How do we shape the world we live in?
Leveraging nature and natural resources for economic performance, people’s well-being and environmental sustainability should be a top priority.
Recently, we joined an inspiring discussion hosted by Lighthouse Sustainable Building Center where a multidisciplinary panel discussed the social, cultural and environmental impact that nature has in people’s overall well-being.
The morning started with a brief presentation by panelists, Cornelia Hahn Oberlander, Ken Larsson, Kaitlyn Gillis, Emily Rugel, Mona Lemoine and Dr. David Fell, concepts such as biomimicry and biophilia were defined and exemplified with projects such as the Van Dusen Botanical Garden Visitor Centre by Connect Landscape Architecture and the William Jefferson Clinton Children’s Center in Haiti by Mclennan Design.
Biomimicry is an approach to innovation that seeks sustainable solutions to human challenges by emulating nature’s time-tested patterns and strategies. The goal is to create products, processes, and policies—new ways of living—that are well-adapted to life on earth over the long haul.
“Biomimicry is looking at nature as a technology” said, Mona Lemoine, McLennan Design.
“We have a unique connection with nature, our well being is dependent of nature” said, Biophilic design expert, Kaitlyn Gillis, BEng., MSc(Arch), MSc(Env Psyc), LEED AP, Project Manager at Light House Sustainable Building Centre.
Ten key lessons from the Nature, People and Design panel discussion
- Natural materials plays an important role in regenerative design
- Restorative environments have the ability to help the over all well-being of people
- The more we connect with nature the more it becomes part of our identity
- Restorative environments allow people to thrive
- Environmental psychology and biophillic design is multiscensory because there are many aspects that influence people’s well-being
- We have the responsibility to build better buildings, and consider people at the heart of any space
- It’s about feeling good in our environment
- Let’s capitalize in the effects of nature to affect our well-being
- We need to put the numbers and research behind building more environmentally friendly spaces to justify the value of using natural building materials
- Materials selection has broad and far-reaching impacts on design, construction, and occupancy in the built environment. Materials are a critical component to a built environment to promote health and happiness for all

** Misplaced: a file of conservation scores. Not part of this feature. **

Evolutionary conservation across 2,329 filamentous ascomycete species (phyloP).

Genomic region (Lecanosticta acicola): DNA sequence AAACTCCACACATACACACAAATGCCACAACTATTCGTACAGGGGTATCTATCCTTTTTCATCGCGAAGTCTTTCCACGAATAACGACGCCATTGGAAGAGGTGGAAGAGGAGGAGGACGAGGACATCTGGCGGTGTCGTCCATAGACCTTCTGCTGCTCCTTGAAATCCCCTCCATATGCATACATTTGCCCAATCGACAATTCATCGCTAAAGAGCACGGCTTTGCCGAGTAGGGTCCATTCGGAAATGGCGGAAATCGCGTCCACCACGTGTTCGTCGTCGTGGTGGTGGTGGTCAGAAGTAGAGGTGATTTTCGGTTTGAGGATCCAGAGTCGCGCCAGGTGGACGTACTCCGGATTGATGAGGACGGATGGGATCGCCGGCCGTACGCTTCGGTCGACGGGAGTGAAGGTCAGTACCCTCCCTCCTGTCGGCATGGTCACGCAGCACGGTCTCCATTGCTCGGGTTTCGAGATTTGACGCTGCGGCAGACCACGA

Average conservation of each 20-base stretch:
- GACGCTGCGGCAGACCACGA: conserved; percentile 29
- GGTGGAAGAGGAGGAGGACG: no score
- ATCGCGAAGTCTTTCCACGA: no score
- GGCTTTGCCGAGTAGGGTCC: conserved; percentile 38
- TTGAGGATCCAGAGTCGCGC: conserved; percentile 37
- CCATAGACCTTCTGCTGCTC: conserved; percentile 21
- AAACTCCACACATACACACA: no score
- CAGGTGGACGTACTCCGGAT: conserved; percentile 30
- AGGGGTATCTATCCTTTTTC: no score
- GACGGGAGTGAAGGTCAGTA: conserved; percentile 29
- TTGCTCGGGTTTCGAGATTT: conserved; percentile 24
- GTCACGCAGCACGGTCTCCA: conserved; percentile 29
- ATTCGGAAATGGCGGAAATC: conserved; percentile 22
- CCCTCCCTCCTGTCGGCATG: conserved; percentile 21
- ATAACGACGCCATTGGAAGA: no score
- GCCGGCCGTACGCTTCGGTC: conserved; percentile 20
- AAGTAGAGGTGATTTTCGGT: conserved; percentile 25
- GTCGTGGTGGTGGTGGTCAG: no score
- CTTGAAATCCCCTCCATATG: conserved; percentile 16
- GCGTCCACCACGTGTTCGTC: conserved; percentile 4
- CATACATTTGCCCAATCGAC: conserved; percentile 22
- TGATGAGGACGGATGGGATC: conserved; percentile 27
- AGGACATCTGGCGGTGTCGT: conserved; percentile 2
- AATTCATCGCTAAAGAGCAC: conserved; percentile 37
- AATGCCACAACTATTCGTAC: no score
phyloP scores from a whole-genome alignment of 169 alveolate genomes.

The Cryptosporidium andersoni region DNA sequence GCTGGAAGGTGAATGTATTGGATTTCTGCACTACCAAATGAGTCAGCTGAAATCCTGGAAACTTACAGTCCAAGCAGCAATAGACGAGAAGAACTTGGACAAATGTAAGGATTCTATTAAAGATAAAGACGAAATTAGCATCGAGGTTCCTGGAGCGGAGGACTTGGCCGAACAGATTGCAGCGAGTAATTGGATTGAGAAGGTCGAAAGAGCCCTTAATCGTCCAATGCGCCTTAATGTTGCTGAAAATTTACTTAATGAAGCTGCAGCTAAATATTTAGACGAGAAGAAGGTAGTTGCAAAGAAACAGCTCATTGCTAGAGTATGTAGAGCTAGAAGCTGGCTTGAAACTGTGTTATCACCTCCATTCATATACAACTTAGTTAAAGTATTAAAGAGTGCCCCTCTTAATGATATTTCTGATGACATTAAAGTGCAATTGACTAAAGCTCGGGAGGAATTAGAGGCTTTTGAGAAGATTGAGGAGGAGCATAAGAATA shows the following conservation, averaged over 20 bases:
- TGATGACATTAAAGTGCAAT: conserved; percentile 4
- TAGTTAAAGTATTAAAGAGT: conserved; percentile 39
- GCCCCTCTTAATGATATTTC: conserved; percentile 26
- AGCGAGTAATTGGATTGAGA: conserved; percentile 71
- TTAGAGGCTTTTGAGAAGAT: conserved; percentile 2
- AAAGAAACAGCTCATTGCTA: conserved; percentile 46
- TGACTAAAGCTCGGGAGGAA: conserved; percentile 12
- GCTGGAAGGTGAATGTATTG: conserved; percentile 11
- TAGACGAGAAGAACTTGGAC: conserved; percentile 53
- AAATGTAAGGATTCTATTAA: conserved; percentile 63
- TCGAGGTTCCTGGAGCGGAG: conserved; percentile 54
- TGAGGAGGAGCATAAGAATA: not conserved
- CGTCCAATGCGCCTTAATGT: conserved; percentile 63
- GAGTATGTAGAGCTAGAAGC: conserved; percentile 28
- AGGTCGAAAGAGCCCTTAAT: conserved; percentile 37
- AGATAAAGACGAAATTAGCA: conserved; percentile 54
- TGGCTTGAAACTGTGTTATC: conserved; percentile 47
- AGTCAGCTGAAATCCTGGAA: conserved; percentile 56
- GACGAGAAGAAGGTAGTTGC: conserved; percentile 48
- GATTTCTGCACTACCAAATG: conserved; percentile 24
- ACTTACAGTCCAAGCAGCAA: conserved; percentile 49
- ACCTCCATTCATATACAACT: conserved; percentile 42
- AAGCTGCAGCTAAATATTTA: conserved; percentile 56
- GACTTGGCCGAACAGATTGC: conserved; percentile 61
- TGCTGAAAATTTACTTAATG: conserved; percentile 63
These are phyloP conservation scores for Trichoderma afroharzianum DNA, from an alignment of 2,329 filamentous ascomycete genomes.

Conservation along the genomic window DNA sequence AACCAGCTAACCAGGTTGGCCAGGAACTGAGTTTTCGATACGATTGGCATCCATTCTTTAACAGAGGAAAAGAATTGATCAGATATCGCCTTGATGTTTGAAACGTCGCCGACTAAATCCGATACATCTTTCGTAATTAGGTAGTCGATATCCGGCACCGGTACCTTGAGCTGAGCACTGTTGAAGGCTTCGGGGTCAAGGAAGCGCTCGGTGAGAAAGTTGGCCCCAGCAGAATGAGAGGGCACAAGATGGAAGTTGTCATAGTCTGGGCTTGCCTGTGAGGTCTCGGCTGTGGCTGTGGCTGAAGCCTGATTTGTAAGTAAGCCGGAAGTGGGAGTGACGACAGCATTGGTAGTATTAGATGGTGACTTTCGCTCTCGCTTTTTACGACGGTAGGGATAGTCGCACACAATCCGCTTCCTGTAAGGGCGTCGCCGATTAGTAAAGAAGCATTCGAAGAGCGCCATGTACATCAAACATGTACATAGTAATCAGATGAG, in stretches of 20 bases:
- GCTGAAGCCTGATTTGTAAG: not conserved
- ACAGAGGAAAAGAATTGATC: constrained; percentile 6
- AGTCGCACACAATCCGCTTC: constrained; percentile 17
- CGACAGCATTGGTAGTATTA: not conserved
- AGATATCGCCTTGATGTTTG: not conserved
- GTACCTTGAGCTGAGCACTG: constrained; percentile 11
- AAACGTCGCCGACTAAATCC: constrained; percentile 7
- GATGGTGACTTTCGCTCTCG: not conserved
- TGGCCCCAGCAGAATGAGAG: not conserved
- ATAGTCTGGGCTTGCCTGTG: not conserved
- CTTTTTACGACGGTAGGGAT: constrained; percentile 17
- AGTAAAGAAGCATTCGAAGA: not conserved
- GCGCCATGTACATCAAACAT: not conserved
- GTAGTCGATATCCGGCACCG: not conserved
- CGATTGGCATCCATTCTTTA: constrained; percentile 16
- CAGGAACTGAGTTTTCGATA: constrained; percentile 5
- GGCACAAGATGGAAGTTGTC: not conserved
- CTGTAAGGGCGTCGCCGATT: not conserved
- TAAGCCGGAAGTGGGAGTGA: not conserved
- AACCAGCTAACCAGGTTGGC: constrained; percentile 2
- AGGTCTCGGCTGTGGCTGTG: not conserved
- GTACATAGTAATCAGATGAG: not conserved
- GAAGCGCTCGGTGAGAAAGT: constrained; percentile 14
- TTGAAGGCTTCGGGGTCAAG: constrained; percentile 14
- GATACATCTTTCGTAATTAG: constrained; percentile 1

According to research , what are the benefits of building incorporating nature and using natural materials into design?
- Lower stress levels
- Recovery functions
- Stimulates concentration, focus and creativity + productivity
- Reduces apprehension stress
- Significant improvements in the overall health
- Noticeable reduction in attention deficit disorder symptoms
- Improvement in mood
- Higher levels of performance
- Reduction of stress levels
What dose of nature do we need?
- Nature is a buffer of the pollution that urban environments with high density produce
- Nature can be an opportunity to be a therapy on itself
- When choosing materials take quality into account
- Creating high quality, well- used spaces where people is at the heart of it, requires interdisciplinary collaboration
How can we work together as urban planners, architects, designers, and community to have a sustainable healthier future?
“We need to preserve every bit of nature in order to survive in our ever growing cities” said, Cornelia Oberlander, OC, FASLA, FCSLA, LMBCSLA, Landscape Architecture.
- Cheaper building products can be toxic and harmful – things need to be scrutinize
- Exchange information and evidence with [our city’s] policy makers to integrate nature more into our built environments and take more holistic approaches
- Think of creative ways to include nature in our environments
- Make environments more restorative and integrated with nature
On Social: At @lighthouse_sbc #naturepeopledesign What dose of nature do we need? at @billreidgallery #Vancouver #BeautifulBC @Light_HouseSBC @greenarchitek @mclennan_design @FPInnovations_f @ubcspph
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